When I think of a city (real or imagined), a few things come to mind. Structure: Sky-scraping buildings, clean lines of light and shadow.
And chaos: overflowing trash, obnoxiously screaming children (everywhere), lack of personal space. But, if you can manage to look beyond this, beyond the swarms of people and through the tall rows of steel, you might find serenity. We’re all really just in our own heads.
It’s this kind of contradictory energy that gives a city its pulse. That kind of unsteady algorithm that young artists around the world are using as inspiration not only for their work, but within their lifestyle.
Because let’s face it, being an artist today takes a certain embrace of duality.
Berlin based Viktor Timofeev, who’s spent the past year and half working toward his second solo exhibition at Hannah Barry Gallery, created an alternate reality of urban utopia that thoroughly engages this concept.
If you look closely, you’ll see precisely and minimally drawn wooden rods, tied together by hair like rope. The wooden fences lead to monumental, geometric structures that would have probably felt like home to Neo and Trinity.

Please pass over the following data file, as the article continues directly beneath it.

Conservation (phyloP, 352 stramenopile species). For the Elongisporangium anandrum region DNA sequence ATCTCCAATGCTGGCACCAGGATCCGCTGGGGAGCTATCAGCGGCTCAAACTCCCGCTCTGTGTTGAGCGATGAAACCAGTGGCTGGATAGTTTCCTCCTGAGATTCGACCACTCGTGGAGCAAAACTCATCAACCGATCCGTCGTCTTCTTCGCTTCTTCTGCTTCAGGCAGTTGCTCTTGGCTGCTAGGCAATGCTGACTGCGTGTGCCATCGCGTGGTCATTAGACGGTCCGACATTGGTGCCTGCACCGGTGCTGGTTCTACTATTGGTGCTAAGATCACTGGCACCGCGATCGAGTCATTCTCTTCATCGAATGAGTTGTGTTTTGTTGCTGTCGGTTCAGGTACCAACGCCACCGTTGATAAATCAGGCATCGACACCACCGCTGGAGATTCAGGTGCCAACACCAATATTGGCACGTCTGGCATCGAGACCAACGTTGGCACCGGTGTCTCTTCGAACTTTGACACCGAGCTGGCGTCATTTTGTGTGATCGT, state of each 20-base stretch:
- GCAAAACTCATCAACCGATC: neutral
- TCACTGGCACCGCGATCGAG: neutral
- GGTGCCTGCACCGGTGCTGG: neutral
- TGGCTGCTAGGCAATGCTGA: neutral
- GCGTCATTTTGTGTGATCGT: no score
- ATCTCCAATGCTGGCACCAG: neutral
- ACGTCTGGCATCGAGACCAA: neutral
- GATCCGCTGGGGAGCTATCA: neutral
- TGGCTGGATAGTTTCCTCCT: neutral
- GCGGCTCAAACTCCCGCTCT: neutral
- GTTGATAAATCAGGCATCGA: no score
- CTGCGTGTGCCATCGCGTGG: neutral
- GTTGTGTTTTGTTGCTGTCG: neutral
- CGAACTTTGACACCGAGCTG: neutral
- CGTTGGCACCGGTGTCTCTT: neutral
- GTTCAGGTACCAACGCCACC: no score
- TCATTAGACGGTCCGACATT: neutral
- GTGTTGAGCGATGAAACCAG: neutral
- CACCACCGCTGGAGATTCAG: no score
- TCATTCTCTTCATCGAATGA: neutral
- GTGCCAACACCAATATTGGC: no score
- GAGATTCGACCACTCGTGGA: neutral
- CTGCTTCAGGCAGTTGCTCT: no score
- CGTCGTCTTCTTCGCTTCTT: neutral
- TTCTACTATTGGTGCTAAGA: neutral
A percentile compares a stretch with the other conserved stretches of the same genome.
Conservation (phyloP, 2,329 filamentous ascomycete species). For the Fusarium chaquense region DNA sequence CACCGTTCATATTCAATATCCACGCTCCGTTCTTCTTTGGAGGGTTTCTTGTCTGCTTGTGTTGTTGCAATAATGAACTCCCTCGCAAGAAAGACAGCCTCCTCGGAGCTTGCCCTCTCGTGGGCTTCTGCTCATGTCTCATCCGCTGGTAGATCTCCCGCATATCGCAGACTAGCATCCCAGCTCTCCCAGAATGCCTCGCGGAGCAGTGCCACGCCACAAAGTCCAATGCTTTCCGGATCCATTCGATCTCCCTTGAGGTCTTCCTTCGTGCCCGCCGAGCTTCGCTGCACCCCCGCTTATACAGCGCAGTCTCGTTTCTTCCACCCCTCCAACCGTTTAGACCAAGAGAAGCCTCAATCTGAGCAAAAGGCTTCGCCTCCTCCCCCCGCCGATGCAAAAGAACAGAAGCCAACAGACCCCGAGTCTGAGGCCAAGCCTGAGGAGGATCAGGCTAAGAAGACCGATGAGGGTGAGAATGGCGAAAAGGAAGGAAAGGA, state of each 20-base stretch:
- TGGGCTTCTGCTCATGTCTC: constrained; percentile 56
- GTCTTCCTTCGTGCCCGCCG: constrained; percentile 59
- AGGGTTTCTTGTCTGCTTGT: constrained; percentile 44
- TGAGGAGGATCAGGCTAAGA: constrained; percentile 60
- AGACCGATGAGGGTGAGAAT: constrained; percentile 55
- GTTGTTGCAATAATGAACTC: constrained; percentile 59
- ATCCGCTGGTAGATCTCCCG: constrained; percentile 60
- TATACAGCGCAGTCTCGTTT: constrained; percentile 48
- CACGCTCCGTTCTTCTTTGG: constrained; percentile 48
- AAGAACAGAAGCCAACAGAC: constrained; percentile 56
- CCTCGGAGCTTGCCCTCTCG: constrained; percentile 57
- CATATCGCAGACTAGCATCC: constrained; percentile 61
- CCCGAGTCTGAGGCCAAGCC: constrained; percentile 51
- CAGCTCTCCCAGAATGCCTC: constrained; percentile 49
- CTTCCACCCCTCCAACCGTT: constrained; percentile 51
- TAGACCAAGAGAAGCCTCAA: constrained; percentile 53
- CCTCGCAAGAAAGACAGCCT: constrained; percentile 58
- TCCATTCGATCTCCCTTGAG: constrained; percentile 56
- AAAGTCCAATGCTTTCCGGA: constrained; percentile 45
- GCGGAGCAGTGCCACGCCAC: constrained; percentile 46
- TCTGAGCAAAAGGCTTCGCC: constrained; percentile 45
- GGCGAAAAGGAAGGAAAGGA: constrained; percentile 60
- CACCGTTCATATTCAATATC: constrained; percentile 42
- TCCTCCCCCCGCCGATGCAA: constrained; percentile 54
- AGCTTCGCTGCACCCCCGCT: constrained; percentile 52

It’s an ancient land interrupted by science. A place that he describes “confuses history with futurity, the intimate with the cosmic.”
The city is void of humans, it’s sky a stark white, and it’s relics are floating spheres resembling nuclei. The drawings are passionately executed, in some areas show remarkable control of line, and others, a distraught sense of disturbance through tiny, rebellious marks.
Welcome to Timofeev’s [MONSTROcity].
We can all just be jealous we can’t walk through it ourselves.